It used to be the environment. Now nutritional information is the hot issue in food packaging. If we were to believe the general media, food companies are scrambling over one another to provide the most comprehensive nutritional information on their packaging.
CJD and a swathe of other recent revelations have made customers more suspicious of exactly what they are eating and so more detailed information is being demanded.
In reality, design groups handling food packaging say that, like the environmental concerns that went before them, the nutrition issue has only had a small impact.
In an era of fierce competition in the sector, clients have more pressing things to concern themselves with, they say.
“Pressure groups have been canvassing for a long time for clearer nutritional information, but the legislation only requires fairly basic information. Clients can get away without giving much information and will continue to get away with it until legislation is stepped up,” says Siebert Head sales and marketing director Satka Gidda.
Legislation has changed little since the Labelling of Food Regulations, completed in 1973. Any subsequent changes have done little more than bring together existing strands of food-labelling legislation. The main thrust of current legislation is that the pack’s ingredients must be listed in order of quantity (including additives), a “best before” date and any special storage conditions (see table). Any additional information given is on a voluntary basis.
“I haven’t noticed any real change in any of our clients’ briefs in the last 15 years. They [environmental and nutritional concerns] usually amount to extra costs and give the designers less freedom which can weaken the brand. So its not really an issue for designers,” adds Gidda.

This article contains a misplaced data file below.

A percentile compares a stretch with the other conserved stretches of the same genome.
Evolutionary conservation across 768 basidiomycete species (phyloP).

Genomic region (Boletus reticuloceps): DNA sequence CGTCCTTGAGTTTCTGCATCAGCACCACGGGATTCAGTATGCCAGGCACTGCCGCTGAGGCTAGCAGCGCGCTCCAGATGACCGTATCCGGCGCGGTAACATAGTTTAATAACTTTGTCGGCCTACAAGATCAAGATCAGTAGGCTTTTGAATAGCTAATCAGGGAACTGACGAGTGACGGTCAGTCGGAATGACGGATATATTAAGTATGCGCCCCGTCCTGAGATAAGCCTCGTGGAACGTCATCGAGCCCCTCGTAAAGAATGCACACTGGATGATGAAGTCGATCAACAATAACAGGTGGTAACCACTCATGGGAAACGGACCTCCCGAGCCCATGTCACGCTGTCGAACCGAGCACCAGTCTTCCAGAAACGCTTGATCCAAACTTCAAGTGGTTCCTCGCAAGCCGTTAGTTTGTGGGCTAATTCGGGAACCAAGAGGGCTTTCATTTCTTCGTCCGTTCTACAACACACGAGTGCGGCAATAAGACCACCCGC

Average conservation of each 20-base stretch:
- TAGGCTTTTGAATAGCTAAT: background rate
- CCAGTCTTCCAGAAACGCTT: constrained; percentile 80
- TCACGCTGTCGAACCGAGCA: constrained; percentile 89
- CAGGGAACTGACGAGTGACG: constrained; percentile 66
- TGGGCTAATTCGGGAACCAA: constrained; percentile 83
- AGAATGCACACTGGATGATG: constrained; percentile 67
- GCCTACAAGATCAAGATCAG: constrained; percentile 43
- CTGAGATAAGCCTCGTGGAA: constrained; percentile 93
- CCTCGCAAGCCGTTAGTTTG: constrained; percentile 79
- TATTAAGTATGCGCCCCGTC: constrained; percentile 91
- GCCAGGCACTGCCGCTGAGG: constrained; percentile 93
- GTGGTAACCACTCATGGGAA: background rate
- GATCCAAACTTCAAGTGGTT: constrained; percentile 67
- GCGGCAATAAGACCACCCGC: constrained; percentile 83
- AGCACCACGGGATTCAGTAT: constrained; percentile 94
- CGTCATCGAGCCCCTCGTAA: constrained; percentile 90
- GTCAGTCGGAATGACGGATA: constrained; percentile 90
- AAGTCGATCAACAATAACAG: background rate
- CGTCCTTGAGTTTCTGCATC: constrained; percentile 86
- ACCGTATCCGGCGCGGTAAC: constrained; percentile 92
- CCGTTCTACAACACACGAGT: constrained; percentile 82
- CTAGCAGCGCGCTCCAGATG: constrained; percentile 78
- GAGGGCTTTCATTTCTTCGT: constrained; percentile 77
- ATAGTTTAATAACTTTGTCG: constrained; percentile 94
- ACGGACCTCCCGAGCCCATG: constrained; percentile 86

PI Design business development director Chantal Bordet agrees: “[Nutritional labelling] is the sort of thing people talk about, but it is still very rare to see it in a brief. There are more critical issues to look at, such as exports. Creating cross-border brands, innovations such as multipacks and targeting individual cultures are more pressing than labelling.”
Bordet says a lack of innovation in the food sector is also to blame. Rather than differentiating their brands through product development, clients have largely chosen to drive growth through marketing. Brand stretch and umbrella brands are more effective than more detailed nutritional labelling, she says.
Meanwhile, Design Bridge client services manager Jill Marshall says in some ways the emphasis on nutritional information is declining as clients seek to avoid information overload.
“There are so many initiatives competing for back of pack that we are told to keep information to a minimum, and that includes nutritional details,” she says.
Marshall agrees the customer makes the rules, but says that, in the main, they are more interested in offers or user-friendliness than nutritional information.
Even a Ministry of Agriculture, Fisheries and Food spokesman admits that, as legislation stands, manufacturers are required to give very little information.